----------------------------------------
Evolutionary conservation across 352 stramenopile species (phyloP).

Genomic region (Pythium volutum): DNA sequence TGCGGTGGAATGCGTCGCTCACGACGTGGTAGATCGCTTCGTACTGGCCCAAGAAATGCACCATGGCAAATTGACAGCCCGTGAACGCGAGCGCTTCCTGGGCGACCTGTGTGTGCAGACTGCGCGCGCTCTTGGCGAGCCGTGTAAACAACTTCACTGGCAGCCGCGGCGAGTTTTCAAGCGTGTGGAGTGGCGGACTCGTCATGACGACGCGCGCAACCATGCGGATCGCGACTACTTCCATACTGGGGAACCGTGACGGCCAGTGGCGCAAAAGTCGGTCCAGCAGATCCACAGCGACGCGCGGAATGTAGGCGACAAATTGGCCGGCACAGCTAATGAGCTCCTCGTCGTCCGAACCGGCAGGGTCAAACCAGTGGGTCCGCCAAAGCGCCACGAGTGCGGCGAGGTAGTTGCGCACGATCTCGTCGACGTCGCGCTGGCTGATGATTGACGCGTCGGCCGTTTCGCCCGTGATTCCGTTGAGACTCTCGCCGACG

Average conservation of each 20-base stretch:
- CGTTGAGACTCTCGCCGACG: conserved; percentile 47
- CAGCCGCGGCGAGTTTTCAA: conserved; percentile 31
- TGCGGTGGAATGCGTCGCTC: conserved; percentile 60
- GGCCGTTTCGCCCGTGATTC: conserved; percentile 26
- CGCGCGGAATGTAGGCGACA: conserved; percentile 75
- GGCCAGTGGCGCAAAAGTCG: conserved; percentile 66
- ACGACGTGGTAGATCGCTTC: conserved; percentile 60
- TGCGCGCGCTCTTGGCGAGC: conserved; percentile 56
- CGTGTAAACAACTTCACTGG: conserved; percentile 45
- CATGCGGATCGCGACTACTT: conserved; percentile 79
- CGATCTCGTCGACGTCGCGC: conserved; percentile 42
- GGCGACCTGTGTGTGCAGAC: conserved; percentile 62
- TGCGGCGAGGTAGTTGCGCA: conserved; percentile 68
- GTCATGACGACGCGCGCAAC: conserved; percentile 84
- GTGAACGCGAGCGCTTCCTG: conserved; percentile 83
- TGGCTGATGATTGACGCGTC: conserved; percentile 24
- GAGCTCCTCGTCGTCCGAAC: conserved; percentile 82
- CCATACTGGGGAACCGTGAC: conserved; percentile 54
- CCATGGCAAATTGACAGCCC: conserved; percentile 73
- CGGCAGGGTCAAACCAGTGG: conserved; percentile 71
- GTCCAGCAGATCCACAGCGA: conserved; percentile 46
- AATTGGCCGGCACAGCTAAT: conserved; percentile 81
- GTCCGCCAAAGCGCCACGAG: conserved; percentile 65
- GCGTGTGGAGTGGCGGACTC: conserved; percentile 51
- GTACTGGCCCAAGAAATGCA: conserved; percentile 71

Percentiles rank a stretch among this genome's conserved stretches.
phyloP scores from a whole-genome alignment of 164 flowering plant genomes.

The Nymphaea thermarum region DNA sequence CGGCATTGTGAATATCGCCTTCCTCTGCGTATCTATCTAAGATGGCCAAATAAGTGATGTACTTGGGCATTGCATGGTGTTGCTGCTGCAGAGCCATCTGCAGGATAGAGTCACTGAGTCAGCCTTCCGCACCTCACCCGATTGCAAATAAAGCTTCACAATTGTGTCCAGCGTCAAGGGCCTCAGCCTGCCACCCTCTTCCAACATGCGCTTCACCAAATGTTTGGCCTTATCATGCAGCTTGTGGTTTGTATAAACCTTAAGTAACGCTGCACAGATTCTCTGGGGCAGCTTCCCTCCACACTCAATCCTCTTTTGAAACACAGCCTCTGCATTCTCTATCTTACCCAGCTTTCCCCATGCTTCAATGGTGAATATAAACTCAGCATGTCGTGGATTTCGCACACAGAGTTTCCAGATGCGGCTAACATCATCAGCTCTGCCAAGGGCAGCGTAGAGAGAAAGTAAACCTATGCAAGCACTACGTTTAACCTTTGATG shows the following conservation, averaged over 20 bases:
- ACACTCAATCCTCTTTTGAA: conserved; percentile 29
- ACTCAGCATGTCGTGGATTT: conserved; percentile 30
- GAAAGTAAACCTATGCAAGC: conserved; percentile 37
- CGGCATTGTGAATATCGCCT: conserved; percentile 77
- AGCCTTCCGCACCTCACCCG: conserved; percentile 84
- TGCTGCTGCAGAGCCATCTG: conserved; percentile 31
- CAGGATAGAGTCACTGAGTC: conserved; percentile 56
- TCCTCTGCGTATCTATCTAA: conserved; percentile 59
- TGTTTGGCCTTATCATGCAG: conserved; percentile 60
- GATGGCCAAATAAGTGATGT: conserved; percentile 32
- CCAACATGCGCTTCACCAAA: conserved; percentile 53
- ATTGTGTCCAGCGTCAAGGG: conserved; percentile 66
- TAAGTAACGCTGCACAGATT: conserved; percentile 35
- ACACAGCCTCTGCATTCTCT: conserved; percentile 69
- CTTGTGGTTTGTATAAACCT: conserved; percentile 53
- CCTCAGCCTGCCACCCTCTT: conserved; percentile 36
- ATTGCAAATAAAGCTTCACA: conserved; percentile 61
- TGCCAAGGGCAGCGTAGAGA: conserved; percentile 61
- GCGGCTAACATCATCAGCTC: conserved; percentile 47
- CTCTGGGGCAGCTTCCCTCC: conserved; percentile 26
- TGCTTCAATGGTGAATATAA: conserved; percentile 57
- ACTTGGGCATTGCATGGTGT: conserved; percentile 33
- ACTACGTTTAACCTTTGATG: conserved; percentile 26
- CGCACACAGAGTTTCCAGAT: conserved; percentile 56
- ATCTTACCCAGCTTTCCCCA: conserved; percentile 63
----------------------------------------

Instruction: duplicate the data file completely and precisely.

Evolutionary conservation across 352 stramenopile species (phyloP).

Genomic region (Pythium volutum): DNA sequence TGCGGTGGAATGCGTCGCTCACGACGTGGTAGATCGCTTCGTACTGGCCCAAGAAATGCACCATGGCAAATTGACAGCCCGTGAACGCGAGCGCTTCCTGGGCGACCTGTGTGTGCAGACTGCGCGCGCTCTTGGCGAGCCGTGTAAACAACTTCACTGGCAGCCGCGGCGAGTTTTCAAGCGTGTGGAGTGGCGGACTCGTCATGACGACGCGCGCAACCATGCGGATCGCGACTACTTCCATACTGGGGAACCGTGACGGCCAGTGGCGCAAAAGTCGGTCCAGCAGATCCACAGCGACGCGCGGAATGTAGGCGACAAATTGGCCGGCACAGCTAATGAGCTCCTCGTCGTCCGAACCGGCAGGGTCAAACCAGTGGGTCCGCCAAAGCGCCACGAGTGCGGCGAGGTAGTTGCGCACGATCTCGTCGACGTCGCGCTGGCTGATGATTGACGCGTCGGCCGTTTCGCCCGTGATTCCGTTGAGACTCTCGCCGACG

Average conservation of each 20-base stretch:
- CGTTGAGACTCTCGCCGACG: conserved; percentile 47
- CAGCCGCGGCGAGTTTTCAA: conserved; percentile 31
- TGCGGTGGAATGCGTCGCTC: conserved; percentile 60
- GGCCGTTTCGCCCGTGATTC: conserved; percentile 26
- CGCGCGGAATGTAGGCGACA: conserved; percentile 75
- GGCCAGTGGCGCAAAAGTCG: conserved; percentile 66
- ACGACGTGGTAGATCGCTTC: conserved; percentile 60
- TGCGCGCGCTCTTGGCGAGC: conserved; percentile 56
- CGTGTAAACAACTTCACTGG: conserved; percentile 45
- CATGCGGATCGCGACTACTT: conserved; percentile 79
- CGATCTCGTCGACGTCGCGC: conserved; percentile 42
- GGCGACCTGTGTGTGCAGAC: conserved; percentile 62
- TGCGGCGAGGTAGTTGCGCA: conserved; percentile 68
- GTCATGACGACGCGCGCAAC: conserved; percentile 84
- GTGAACGCGAGCGCTTCCTG: conserved; percentile 83
- TGGCTGATGATTGACGCGTC: conserved; percentile 24
- GAGCTCCTCGTCGTCCGAAC: conserved; percentile 82
- CCATACTGGGGAACCGTGAC: conserved; percentile 54
- CCATGGCAAATTGACAGCCC: conserved; percentile 73
- CGGCAGGGTCAAACCAGTGG: conserved; percentile 71
- GTCCAGCAGATCCACAGCGA: conserved; percentile 46
- AATTGGCCGGCACAGCTAAT: conserved; percentile 81
- GTCCGCCAAAGCGCCACGAG: conserved; percentile 65
- GCGTGTGGAGTGGCGGACTC: conserved; percentile 51
- GTACTGGCCCAAGAAATGCA: conserved; percentile 71

Percentiles rank a stretch among this genome's conserved stretches.
phyloP scores from a whole-genome alignment of 164 flowering plant genomes.

The Nymphaea thermarum region DNA sequence CGGCATTGTGAATATCGCCTTCCTCTGCGTATCTATCTAAGATGGCCAAATAAGTGATGTACTTGGGCATTGCATGGTGTTGCTGCTGCAGAGCCATCTGCAGGATAGAGTCACTGAGTCAGCCTTCCGCACCTCACCCGATTGCAAATAAAGCTTCACAATTGTGTCCAGCGTCAAGGGCCTCAGCCTGCCACCCTCTTCCAACATGCGCTTCACCAAATGTTTGGCCTTATCATGCAGCTTGTGGTTTGTATAAACCTTAAGTAACGCTGCACAGATTCTCTGGGGCAGCTTCCCTCCACACTCAATCCTCTTTTGAAACACAGCCTCTGCATTCTCTATCTTACCCAGCTTTCCCCATGCTTCAATGGTGAATATAAACTCAGCATGTCGTGGATTTCGCACACAGAGTTTCCAGATGCGGCTAACATCATCAGCTCTGCCAAGGGCAGCGTAGAGAGAAAGTAAACCTATGCAAGCACTACGTTTAACCTTTGATG shows the following conservation, averaged over 20 bases:
- ACACTCAATCCTCTTTTGAA: conserved; percentile 29
- ACTCAGCATGTCGTGGATTT: conserved; percentile 30
- GAAAGTAAACCTATGCAAGC: conserved; percentile 37
- CGGCATTGTGAATATCGCCT: conserved; percentile 77
- AGCCTTCCGCACCTCACCCG: conserved; percentile 84
- TGCTGCTGCAGAGCCATCTG: conserved; percentile 31
- CAGGATAGAGTCACTGAGTC: conserved; percentile 56
- TCCTCTGCGTATCTATCTAA: conserved; percentile 59
- TGTTTGGCCTTATCATGCAG: conserved; percentile 60
- GATGGCCAAATAAGTGATGT: conserved; percentile 32
- CCAACATGCGCTTCACCAAA: conserved; percentile 53
- ATTGTGTCCAGCGTCAAGGG: conserved; percentile 66
- TAAGTAACGCTGCACAGATT: conserved; percentile 35
- ACACAGCCTCTGCATTCTCT: conserved; percentile 69
- CTTGTGGTTTGTATAAACCT: conserved; percentile 53
- CCTCAGCCTGCCACCCTCTT: conserved; percentile 36
- ATTGCAAATAAAGCTTCACA: conserved; percentile 61
- TGCCAAGGGCAGCGTAGAGA: conserved; percentile 61
- GCGGCTAACATCATCAGCTC: conserved; percentile 47
- CTCTGGGGCAGCTTCCCTCC: conserved; percentile 26
- TGCTTCAATGGTGAATATAA: conserved; percentile 57
- ACTTGGGCATTGCATGGTGT: conserved; percentile 33
- ACTACGTTTAACCTTTGATG: conserved; percentile 26
- CGCACACAGAGTTTCCAGAT: conserved; percentile 56
- ATCTTACCCAGCTTTCCCCA: conserved; percentile 63